Caesarean Delivery

Caesarean delivery, is the surgical procedure by which one or more babies are delivered through an incision in the mother's abdomen, often performed because vaginal delivery would put the baby or mother at risk.

Reasons for the operation include obstructed labor, twin pregnancy, high blood pressure in the mother, breech birth and problems with the placenta or umbilical cord.

It may be done with a spinal block, where the woman is awake, or under general anesthesia. A urinary catheter is used to drain the bladder, and the skin of the abdomen is then cleaned with an antiseptic.

An incision of about 15 cm (6 inches) is then typically made through the mother's lower abdomen. The uterus is then opened with a second incision and the baby delivered. The incisions are then stitched closed.

A woman can typically begin breastfeeding as soon as she is out of the operating room and awake. Often, several days are required in the hospital to recover sufficiently to return home.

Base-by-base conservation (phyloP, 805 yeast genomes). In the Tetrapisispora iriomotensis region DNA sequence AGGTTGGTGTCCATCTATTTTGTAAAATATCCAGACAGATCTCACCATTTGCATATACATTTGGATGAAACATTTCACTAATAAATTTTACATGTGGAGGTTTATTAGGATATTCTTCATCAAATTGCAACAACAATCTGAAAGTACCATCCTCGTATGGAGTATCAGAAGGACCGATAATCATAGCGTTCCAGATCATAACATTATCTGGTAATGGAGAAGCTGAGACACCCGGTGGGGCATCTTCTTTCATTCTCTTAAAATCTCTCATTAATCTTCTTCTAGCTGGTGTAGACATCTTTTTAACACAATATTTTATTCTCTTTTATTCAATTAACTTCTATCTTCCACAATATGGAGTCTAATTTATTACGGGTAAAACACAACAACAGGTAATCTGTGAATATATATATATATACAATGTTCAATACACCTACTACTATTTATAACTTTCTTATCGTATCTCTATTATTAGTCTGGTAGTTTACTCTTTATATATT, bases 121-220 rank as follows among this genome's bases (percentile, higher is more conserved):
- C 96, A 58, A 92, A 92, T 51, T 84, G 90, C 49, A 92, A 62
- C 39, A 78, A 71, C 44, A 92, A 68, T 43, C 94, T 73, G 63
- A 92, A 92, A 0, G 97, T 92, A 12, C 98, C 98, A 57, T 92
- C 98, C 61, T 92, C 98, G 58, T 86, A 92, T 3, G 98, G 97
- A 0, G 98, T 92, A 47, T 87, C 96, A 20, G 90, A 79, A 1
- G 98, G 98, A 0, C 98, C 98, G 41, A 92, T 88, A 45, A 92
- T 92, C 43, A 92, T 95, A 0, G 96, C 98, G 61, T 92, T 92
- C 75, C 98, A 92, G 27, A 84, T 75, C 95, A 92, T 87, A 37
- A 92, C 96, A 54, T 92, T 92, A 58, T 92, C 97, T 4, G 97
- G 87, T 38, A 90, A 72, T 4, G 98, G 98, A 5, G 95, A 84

What are the benefits & risks of Caesarean Delivery?

The outcomes of Caesarean Delivery depend on several factors and conditions suffered by the patient in the past.

The benefits & risks of Caesarean Delivery include

  • C-sections result in a small overall increase in poor outcomes in low-risk pregnancies.
  • They also typically take longer to heal from, about six weeks, than vaginal birth.
  • The increased risks include breathing problems in the baby and amniotic fluid embolism and postpartum bleeding in the mother.

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